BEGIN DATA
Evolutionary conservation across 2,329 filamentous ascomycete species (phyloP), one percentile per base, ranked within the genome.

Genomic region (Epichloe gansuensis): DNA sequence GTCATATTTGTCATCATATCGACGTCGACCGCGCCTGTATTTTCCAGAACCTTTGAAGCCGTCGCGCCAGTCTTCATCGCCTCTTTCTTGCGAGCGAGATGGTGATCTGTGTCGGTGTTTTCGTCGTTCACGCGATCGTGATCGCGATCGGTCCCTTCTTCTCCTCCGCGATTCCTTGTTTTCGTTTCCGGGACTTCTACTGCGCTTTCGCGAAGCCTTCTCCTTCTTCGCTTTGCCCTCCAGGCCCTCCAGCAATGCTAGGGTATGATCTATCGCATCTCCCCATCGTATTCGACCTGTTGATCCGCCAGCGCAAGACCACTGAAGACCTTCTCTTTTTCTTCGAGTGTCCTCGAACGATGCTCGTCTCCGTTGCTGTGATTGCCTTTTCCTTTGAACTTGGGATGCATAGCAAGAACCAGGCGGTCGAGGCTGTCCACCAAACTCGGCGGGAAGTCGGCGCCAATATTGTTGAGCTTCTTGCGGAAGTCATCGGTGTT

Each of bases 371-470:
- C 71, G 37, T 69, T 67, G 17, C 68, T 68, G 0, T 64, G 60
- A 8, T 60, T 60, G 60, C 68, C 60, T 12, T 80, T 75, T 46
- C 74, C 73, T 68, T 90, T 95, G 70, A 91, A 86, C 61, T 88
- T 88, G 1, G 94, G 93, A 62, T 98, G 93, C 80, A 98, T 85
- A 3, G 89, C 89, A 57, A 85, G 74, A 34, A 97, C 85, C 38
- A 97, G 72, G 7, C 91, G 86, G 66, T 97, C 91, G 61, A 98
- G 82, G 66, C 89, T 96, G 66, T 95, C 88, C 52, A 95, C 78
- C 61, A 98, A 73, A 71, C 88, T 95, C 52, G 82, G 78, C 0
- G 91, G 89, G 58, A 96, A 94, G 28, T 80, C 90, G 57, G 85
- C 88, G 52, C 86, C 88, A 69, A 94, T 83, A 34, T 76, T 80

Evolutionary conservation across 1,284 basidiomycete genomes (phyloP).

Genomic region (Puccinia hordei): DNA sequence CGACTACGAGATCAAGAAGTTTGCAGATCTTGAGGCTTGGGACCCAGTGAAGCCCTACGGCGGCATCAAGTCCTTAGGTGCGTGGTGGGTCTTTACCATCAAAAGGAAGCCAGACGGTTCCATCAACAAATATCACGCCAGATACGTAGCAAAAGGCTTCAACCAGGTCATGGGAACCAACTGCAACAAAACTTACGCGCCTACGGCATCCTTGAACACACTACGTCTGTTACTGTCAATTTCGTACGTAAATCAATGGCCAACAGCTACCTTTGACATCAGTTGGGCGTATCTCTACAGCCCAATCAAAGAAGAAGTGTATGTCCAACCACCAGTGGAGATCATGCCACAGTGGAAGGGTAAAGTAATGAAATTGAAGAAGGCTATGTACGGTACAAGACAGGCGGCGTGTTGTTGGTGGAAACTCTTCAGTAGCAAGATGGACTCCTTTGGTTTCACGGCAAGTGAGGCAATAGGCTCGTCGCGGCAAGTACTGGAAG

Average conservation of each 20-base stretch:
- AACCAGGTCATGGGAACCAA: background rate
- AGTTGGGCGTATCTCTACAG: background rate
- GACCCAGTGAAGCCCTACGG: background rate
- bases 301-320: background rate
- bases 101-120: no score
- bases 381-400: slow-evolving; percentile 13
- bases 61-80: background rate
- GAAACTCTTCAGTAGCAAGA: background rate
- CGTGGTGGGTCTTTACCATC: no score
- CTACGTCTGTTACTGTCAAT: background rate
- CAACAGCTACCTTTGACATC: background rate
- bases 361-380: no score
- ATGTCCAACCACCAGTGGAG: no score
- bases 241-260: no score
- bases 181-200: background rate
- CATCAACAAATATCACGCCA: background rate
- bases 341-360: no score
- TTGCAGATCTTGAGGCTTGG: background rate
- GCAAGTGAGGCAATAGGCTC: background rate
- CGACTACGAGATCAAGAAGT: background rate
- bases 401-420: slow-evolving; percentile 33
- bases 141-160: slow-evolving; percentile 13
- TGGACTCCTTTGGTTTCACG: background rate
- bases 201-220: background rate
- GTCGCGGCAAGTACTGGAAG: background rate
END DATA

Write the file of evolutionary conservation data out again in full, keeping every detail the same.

Evolutionary conservation across 2,329 filamentous ascomycete species (phyloP), one percentile per base, ranked within the genome.

Genomic region (Epichloe gansuensis): DNA sequence GTCATATTTGTCATCATATCGACGTCGACCGCGCCTGTATTTTCCAGAACCTTTGAAGCCGTCGCGCCAGTCTTCATCGCCTCTTTCTTGCGAGCGAGATGGTGATCTGTGTCGGTGTTTTCGTCGTTCACGCGATCGTGATCGCGATCGGTCCCTTCTTCTCCTCCGCGATTCCTTGTTTTCGTTTCCGGGACTTCTACTGCGCTTTCGCGAAGCCTTCTCCTTCTTCGCTTTGCCCTCCAGGCCCTCCAGCAATGCTAGGGTATGATCTATCGCATCTCCCCATCGTATTCGACCTGTTGATCCGCCAGCGCAAGACCACTGAAGACCTTCTCTTTTTCTTCGAGTGTCCTCGAACGATGCTCGTCTCCGTTGCTGTGATTGCCTTTTCCTTTGAACTTGGGATGCATAGCAAGAACCAGGCGGTCGAGGCTGTCCACCAAACTCGGCGGGAAGTCGGCGCCAATATTGTTGAGCTTCTTGCGGAAGTCATCGGTGTT

Each of bases 371-470:
- C 71, G 37, T 69, T 67, G 17, C 68, T 68, G 0, T 64, G 60
- A 8, T 60, T 60, G 60, C 68, C 60, T 12, T 80, T 75, T 46
- C 74, C 73, T 68, T 90, T 95, G 70, A 91, A 86, C 61, T 88
- T 88, G 1, G 94, G 93, A 62, T 98, G 93, C 80, A 98, T 85
- A 3, G 89, C 89, A 57, A 85, G 74, A 34, A 97, C 85, C 38
- A 97, G 72, G 7, C 91, G 86, G 66, T 97, C 91, G 61, A 98
- G 82, G 66, C 89, T 96, G 66, T 95, C 88, C 52, A 95, C 78
- C 61, A 98, A 73, A 71, C 88, T 95, C 52, G 82, G 78, C 0
- G 91, G 89, G 58, A 96, A 94, G 28, T 80, C 90, G 57, G 85
- C 88, G 52, C 86, C 88, A 69, A 94, T 83, A 34, T 76, T 80

Evolutionary conservation across 1,284 basidiomycete genomes (phyloP).

Genomic region (Puccinia hordei): DNA sequence CGACTACGAGATCAAGAAGTTTGCAGATCTTGAGGCTTGGGACCCAGTGAAGCCCTACGGCGGCATCAAGTCCTTAGGTGCGTGGTGGGTCTTTACCATCAAAAGGAAGCCAGACGGTTCCATCAACAAATATCACGCCAGATACGTAGCAAAAGGCTTCAACCAGGTCATGGGAACCAACTGCAACAAAACTTACGCGCCTACGGCATCCTTGAACACACTACGTCTGTTACTGTCAATTTCGTACGTAAATCAATGGCCAACAGCTACCTTTGACATCAGTTGGGCGTATCTCTACAGCCCAATCAAAGAAGAAGTGTATGTCCAACCACCAGTGGAGATCATGCCACAGTGGAAGGGTAAAGTAATGAAATTGAAGAAGGCTATGTACGGTACAAGACAGGCGGCGTGTTGTTGGTGGAAACTCTTCAGTAGCAAGATGGACTCCTTTGGTTTCACGGCAAGTGAGGCAATAGGCTCGTCGCGGCAAGTACTGGAAG

Average conservation of each 20-base stretch:
- AACCAGGTCATGGGAACCAA: background rate
- AGTTGGGCGTATCTCTACAG: background rate
- GACCCAGTGAAGCCCTACGG: background rate
- bases 301-320: background rate
- bases 101-120: no score
- bases 381-400: slow-evolving; percentile 13
- bases 61-80: background rate
- GAAACTCTTCAGTAGCAAGA: background rate
- CGTGGTGGGTCTTTACCATC: no score
- CTACGTCTGTTACTGTCAAT: background rate
- CAACAGCTACCTTTGACATC: background rate
- bases 361-380: no score
- ATGTCCAACCACCAGTGGAG: no score
- bases 241-260: no score
- bases 181-200: background rate
- CATCAACAAATATCACGCCA: background rate
- bases 341-360: no score
- TTGCAGATCTTGAGGCTTGG: background rate
- GCAAGTGAGGCAATAGGCTC: background rate
- CGACTACGAGATCAAGAAGT: background rate
- bases 401-420: slow-evolving; percentile 33
- bases 141-160: slow-evolving; percentile 13
- TGGACTCCTTTGGTTTCACG: background rate
- bases 201-220: background rate
- GTCGCGGCAAGTACTGGAAG: background rate